April 19,2020 The First Sunday of Easter

The Second Sunday of Easter
April 19, 2020
The Rev. R. Allan McCaslin

Readings: Acts 2:14a, 22-32; Psalm 16; I Peter 1:3-9; John 20:19-31

From the Gospel according John, “Jesus said, ‘Blessed are those who have not seen and yet have come to believe.’” I speak to you in the Name of God: Father, risen Son, and Holy Spirit. Amen.

     On the surface, today’s scripture lessons appear to offer a glimpse into the early message of the Christian Church: the message that Christ is, indeed, risen from the dead just like he promised. In our reading from Acts, we have Peter’s own eyewitness testimony to the resurrection. He tells the gathered crowd, “This Jesus God raised up, and of that all of us are witnesses.” In our second reading, James speaks about being witnesses to the resurrection simply by faith alone. And in our gospel lesson we hear Jesus’ own words about belief in the resurrection. He asks Thomas, "Have you believed because you have seen me? Blessed are those who have not seen and yet have come to believe."

    In many churches today, the Second Sunday of Easter is called “Doubting Thomas Sunday.” Fortunately, in our faith tradition, the Anglican tradition, there is no such thing as a “Doubting Thomas Sunday” just as there is no “Denying Peter Sunday”, no “Loaves and Fishes Sunday”. Our lessons today really are not about Thomas, or Peter, or James or any of the disciples. Our scripture readings this morning point us directly to the miracle of Easter and invite us to grasp more deeply how Christians can affirm that Jesus has, indeed, risen from the dead and is very much alive and at work in the world right now, especially during this time of pandemic. And that lesson, that learning, begins with a careful reading of our text from the Gospel according to John.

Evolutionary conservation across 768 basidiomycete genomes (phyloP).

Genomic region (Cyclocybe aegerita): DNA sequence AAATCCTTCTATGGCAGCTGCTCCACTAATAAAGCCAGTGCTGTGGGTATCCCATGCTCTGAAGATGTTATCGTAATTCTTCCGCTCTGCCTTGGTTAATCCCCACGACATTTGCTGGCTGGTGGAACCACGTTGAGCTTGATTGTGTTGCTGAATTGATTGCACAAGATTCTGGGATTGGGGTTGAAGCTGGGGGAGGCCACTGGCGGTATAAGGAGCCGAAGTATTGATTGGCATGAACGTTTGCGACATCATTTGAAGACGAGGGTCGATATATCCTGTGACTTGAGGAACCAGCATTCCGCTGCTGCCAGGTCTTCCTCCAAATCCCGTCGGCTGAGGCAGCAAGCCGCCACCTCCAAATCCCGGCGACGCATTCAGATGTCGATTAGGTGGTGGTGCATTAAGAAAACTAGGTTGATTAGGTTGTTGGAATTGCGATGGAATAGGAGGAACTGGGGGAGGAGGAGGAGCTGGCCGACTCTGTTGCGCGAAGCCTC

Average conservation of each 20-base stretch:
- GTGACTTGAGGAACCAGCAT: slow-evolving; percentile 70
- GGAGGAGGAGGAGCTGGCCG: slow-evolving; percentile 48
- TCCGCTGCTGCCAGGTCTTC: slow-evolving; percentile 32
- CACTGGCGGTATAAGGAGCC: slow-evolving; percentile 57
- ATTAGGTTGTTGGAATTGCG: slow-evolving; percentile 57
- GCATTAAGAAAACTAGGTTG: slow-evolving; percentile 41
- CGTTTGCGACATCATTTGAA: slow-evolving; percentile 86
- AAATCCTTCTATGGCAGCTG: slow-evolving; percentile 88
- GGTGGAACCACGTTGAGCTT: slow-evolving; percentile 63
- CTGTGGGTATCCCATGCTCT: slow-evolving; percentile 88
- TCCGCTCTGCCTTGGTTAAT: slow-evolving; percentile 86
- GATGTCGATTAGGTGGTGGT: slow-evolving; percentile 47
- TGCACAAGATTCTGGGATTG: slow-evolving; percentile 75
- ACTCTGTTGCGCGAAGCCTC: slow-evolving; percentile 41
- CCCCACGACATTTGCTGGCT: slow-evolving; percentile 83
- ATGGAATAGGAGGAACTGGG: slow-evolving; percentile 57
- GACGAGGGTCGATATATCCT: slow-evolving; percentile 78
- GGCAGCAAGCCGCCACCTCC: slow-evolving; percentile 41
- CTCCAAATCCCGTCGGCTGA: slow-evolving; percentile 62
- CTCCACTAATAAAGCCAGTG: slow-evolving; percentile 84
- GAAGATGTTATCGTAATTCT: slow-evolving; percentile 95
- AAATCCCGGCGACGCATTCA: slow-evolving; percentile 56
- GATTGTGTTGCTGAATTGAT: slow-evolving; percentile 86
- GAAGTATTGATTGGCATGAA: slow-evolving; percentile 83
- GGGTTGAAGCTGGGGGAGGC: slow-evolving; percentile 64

John tells us that when Jesus first appeared to his disciples after the resurrection, they had locked themselves away out of fear that they would be arrested and put to death. It was common practice in those days to round up a criminal’s closest followers and execute them. So, their fear was justified. Jesus passes through the locked door and greets them with the customary, “Shalom” and yet, his greeting is so much more than a wish for peace.

Jesus shows them his hands and his side to both confirm who he is, as well as, to confront them with the evidence of their own cowardice and abandonment of him. These men are grief stricken, guilty and fearful, and yet, Jesus says, “Peace be with you.” They know that they had run away and hidden during Jesus’ trial and execution and yet, while his wounds are evident and clearly visible, they do not threaten. There is no vengeance in Jesus’ words. No seeking retribution in his voice. On the one hand Jesus shows them the evidence of their own sin and tacit betrayal, and on the other, that they are absolved, forgiven. Because, when all is said and done, forgiveness is Christ’s Easter gift to the world and what better place to demonstrate that forgiveness than to be present with his friends and make no mention of their shortfalls.

Then Jesus breathes on them saying “receive the Holy Spirit” and these once guilt-ridden, fear-filled men were empowered to go forth as witnesses to the resurrection. They tell Thomas what happened, and he does not believe them. He needs proof. Now, before we judge poor old Thomas, let’s remember that according to Luke, when the women first proclaimed that Jesus was alive and had risen from the dead these same disciples, (and I quote) “thought their words an idle tale and would not believe them” (Luke 24:11). So, it is not surprising that Thomas had doubts.